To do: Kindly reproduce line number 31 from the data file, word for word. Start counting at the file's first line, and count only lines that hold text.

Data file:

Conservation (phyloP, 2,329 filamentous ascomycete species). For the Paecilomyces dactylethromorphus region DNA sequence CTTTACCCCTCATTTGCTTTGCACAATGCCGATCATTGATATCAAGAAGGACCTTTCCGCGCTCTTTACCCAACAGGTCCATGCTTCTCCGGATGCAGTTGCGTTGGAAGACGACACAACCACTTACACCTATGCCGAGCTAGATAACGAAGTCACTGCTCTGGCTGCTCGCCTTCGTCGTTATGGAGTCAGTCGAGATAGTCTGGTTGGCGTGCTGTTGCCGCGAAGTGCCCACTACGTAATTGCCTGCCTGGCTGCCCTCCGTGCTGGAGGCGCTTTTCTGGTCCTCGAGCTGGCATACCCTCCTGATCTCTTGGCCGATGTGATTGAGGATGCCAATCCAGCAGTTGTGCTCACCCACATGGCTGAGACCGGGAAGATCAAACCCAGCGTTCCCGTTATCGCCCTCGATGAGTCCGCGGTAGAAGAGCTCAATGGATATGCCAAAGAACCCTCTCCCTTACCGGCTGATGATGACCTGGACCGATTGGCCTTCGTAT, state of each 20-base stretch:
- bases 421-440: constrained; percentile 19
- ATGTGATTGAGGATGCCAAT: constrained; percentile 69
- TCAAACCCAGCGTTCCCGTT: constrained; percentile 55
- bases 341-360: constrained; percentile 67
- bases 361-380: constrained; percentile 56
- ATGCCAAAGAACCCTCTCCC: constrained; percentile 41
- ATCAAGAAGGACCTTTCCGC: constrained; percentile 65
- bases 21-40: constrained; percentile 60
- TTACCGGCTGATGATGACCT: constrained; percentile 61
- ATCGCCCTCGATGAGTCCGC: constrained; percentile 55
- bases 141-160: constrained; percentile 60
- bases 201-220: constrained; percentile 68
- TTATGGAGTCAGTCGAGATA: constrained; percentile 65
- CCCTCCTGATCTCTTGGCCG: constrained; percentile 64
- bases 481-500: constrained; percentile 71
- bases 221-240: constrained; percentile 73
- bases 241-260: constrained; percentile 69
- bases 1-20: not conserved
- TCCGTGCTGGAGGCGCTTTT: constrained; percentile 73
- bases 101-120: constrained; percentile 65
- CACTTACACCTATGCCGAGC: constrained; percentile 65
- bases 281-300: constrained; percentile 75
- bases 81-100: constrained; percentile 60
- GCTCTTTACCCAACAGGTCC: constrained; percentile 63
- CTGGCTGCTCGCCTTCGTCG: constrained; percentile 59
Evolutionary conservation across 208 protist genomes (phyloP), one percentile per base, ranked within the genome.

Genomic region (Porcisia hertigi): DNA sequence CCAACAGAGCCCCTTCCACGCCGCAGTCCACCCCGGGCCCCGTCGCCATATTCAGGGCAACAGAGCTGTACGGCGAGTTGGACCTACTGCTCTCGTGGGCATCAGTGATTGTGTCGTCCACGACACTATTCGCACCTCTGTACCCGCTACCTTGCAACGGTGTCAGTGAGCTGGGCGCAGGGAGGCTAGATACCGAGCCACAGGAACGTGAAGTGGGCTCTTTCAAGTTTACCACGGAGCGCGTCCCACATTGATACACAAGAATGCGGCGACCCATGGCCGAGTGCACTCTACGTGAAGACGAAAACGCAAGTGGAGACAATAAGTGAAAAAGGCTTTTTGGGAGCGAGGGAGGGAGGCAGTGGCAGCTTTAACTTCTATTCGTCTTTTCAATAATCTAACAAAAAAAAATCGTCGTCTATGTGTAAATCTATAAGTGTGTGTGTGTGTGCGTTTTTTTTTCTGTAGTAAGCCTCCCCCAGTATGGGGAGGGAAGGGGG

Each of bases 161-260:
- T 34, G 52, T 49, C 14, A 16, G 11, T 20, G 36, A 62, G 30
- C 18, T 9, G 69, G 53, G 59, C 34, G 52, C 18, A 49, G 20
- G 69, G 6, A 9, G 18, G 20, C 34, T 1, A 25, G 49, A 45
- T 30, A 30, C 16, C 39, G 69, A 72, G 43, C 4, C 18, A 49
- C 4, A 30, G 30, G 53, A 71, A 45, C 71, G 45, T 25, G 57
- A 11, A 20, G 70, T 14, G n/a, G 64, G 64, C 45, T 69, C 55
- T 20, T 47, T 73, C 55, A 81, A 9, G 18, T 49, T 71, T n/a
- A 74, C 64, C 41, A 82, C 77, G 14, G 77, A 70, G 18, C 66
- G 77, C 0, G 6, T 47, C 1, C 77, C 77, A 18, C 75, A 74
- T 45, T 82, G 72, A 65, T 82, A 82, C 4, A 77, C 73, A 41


- C 18, T 9, G 69, G 53, G 59, C 34, G 52, C 18, A 49, G 20